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5. To speak of the feast of faith that follows hereupon,
6. To apply the subject in several inferênces,
Use (1.) For information, in eight inferences,
(2.) By way of advice, in four particulars,

Eight kinds of apples which hang on the apple-tree,
The discourse before serving the tables,
The discourse at the table-service,

SERMON CXLII, CXLIII.

The Day of Effectual Calling, a Levelling Day; or,

the Heights from which Sinners come down in the Day of effectual Vocation,

96

Luke xix. 5. -Zaccheus, make bafte, and come down.

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117

I 22

After a copious introduction, containing a large account of Zaccheus,

with a division and ample explication of the words, and a doctrinal

proposition raised, the following general hcads are discoursed, viz. 1. To speak of some of these beigtits from which people must come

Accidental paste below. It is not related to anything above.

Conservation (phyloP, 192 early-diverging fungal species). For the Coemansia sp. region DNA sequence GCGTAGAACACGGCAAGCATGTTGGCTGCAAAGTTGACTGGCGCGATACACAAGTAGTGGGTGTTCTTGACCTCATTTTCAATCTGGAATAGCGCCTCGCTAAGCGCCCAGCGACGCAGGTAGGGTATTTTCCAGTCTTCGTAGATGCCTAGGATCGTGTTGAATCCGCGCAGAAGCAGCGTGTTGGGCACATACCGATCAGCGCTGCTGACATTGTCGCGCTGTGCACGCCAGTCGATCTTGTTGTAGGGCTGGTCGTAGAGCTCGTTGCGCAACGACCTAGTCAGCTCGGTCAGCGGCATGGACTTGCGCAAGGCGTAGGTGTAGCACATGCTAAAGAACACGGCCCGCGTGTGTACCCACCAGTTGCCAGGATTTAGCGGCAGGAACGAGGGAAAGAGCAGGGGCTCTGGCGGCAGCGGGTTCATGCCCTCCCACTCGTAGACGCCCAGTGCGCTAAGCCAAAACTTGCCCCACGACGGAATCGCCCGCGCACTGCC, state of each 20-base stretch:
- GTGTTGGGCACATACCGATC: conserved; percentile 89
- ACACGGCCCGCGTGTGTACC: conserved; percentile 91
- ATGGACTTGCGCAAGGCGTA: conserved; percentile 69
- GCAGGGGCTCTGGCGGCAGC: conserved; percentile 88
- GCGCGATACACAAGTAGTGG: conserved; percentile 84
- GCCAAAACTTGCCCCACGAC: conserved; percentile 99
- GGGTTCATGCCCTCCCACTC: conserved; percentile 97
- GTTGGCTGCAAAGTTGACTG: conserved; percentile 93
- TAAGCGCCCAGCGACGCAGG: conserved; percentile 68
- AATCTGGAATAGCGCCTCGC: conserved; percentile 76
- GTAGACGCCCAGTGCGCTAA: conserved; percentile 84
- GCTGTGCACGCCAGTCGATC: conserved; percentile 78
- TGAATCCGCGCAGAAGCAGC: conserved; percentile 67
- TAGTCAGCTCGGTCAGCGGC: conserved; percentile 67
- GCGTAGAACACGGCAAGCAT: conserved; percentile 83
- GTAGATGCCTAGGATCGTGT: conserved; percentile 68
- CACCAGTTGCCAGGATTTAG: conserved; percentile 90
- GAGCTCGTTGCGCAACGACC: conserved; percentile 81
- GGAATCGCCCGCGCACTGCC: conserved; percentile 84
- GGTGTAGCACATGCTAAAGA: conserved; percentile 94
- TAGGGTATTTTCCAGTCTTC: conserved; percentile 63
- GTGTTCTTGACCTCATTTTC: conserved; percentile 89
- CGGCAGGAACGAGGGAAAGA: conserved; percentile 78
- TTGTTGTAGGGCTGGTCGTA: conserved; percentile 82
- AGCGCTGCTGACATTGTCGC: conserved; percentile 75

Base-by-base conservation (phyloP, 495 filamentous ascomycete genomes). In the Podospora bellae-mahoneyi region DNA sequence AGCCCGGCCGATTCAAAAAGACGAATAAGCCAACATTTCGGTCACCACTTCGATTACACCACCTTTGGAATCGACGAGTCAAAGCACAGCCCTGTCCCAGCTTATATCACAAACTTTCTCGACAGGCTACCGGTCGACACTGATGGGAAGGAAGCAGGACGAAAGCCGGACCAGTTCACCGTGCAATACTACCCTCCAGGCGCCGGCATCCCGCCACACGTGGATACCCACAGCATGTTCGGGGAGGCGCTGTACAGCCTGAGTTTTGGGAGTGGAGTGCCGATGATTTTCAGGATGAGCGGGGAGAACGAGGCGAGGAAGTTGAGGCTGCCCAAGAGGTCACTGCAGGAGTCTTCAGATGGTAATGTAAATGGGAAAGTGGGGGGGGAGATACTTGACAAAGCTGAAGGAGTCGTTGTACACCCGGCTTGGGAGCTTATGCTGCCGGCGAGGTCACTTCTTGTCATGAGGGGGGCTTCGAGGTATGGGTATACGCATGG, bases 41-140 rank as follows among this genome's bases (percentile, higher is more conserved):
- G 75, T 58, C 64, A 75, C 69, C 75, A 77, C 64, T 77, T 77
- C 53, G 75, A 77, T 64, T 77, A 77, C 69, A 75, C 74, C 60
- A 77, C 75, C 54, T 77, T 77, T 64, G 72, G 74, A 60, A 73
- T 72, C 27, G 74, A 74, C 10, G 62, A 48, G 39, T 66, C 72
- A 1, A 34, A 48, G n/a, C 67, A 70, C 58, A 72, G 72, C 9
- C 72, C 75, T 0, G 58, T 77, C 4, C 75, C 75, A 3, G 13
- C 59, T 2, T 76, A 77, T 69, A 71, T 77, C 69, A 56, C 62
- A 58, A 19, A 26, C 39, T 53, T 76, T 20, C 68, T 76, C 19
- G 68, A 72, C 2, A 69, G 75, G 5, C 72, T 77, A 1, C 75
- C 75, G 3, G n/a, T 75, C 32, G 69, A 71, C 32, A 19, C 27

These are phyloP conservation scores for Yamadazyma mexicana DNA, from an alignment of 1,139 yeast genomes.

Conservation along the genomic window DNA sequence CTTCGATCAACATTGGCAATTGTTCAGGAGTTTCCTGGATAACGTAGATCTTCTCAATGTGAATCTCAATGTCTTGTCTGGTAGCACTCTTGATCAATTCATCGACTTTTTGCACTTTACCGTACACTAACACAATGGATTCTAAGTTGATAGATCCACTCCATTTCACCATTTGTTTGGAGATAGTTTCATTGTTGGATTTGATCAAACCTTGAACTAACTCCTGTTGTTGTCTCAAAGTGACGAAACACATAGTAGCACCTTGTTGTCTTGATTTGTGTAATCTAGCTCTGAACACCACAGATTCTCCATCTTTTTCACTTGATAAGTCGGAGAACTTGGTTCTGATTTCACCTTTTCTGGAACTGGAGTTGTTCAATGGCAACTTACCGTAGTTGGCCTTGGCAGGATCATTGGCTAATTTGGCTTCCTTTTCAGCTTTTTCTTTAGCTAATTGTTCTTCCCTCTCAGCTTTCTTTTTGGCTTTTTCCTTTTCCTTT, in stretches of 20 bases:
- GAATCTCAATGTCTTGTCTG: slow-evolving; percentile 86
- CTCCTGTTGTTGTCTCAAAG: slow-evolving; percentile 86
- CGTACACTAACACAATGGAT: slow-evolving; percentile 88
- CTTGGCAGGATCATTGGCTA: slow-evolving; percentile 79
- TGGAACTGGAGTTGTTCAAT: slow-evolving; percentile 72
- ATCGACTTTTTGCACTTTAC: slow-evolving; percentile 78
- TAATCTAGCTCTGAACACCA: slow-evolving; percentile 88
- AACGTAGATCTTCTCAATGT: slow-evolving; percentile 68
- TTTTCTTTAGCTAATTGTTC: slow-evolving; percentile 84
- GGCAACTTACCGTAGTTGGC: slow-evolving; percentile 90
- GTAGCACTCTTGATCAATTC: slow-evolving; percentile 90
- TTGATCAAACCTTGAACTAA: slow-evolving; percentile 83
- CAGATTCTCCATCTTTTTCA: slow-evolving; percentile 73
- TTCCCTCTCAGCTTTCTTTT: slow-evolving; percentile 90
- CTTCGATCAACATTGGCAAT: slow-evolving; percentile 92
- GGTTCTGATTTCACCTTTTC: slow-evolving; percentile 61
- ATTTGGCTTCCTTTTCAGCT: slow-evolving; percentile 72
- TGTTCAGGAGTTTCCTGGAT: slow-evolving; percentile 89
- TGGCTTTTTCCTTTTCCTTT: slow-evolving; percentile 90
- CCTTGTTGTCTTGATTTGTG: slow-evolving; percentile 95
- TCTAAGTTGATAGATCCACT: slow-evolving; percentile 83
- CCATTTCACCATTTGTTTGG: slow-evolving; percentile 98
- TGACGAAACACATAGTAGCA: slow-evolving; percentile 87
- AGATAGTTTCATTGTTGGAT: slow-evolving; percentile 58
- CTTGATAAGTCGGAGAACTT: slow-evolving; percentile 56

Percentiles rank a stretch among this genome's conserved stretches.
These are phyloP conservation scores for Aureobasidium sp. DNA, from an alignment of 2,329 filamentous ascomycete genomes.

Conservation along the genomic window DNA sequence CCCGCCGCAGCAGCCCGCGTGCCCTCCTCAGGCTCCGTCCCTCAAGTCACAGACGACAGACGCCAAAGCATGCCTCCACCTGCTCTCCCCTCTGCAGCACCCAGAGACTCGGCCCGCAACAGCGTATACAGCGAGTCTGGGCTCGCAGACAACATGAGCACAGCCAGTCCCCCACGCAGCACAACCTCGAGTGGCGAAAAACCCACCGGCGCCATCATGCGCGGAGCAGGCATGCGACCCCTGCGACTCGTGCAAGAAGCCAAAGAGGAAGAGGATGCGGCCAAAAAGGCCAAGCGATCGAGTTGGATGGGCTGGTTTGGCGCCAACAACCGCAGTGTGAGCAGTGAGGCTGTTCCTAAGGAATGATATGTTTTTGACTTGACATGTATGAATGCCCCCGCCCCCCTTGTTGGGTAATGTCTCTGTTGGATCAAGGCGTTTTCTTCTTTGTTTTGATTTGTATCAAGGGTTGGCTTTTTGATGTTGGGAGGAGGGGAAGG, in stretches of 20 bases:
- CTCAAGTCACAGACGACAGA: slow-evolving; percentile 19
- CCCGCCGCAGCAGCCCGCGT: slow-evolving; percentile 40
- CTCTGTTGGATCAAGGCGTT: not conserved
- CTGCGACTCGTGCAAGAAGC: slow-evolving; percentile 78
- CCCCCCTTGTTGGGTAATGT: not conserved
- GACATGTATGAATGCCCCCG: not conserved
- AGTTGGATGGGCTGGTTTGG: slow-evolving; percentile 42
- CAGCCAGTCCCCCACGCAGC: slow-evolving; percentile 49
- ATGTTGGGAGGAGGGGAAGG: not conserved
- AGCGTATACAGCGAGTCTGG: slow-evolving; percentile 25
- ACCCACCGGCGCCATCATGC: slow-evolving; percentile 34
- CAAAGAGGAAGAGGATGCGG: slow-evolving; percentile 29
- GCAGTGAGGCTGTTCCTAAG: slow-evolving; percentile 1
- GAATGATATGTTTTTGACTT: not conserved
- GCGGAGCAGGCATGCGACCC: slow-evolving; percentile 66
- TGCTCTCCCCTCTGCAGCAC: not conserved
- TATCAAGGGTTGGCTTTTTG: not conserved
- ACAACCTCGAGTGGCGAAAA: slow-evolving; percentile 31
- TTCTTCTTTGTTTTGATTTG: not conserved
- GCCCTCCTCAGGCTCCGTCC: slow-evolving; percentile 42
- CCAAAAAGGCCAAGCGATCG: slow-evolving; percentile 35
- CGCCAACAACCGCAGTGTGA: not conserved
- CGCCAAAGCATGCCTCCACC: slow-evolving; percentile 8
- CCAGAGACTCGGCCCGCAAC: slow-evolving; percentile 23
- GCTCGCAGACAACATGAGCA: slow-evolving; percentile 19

down, that would answer the gospel-call, 2. To fhew in what respects they coine down, 3. To offer foine remarks on the day of effectual calling, 4. To afligo the reasons why the Lord calls them to come down, 5. To deduce fóme inferences for the application, Ufe (1.) Of information, in eight particulars, .(2.) Of exhortation, insorced by eight motives,

15+ (3.) Of direction, in two advices,

149

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135

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Mountains Overleared; or, Christ's coming to his Peo

ple, leaping and skipping on the mountains and hills in his way.

152

Song ii. 8. Tbe voice of iny Beloved! Behold, be cometh! leaping upon the mountains, and skipping upon the bills!

The words being viewed in their connection, and both a more general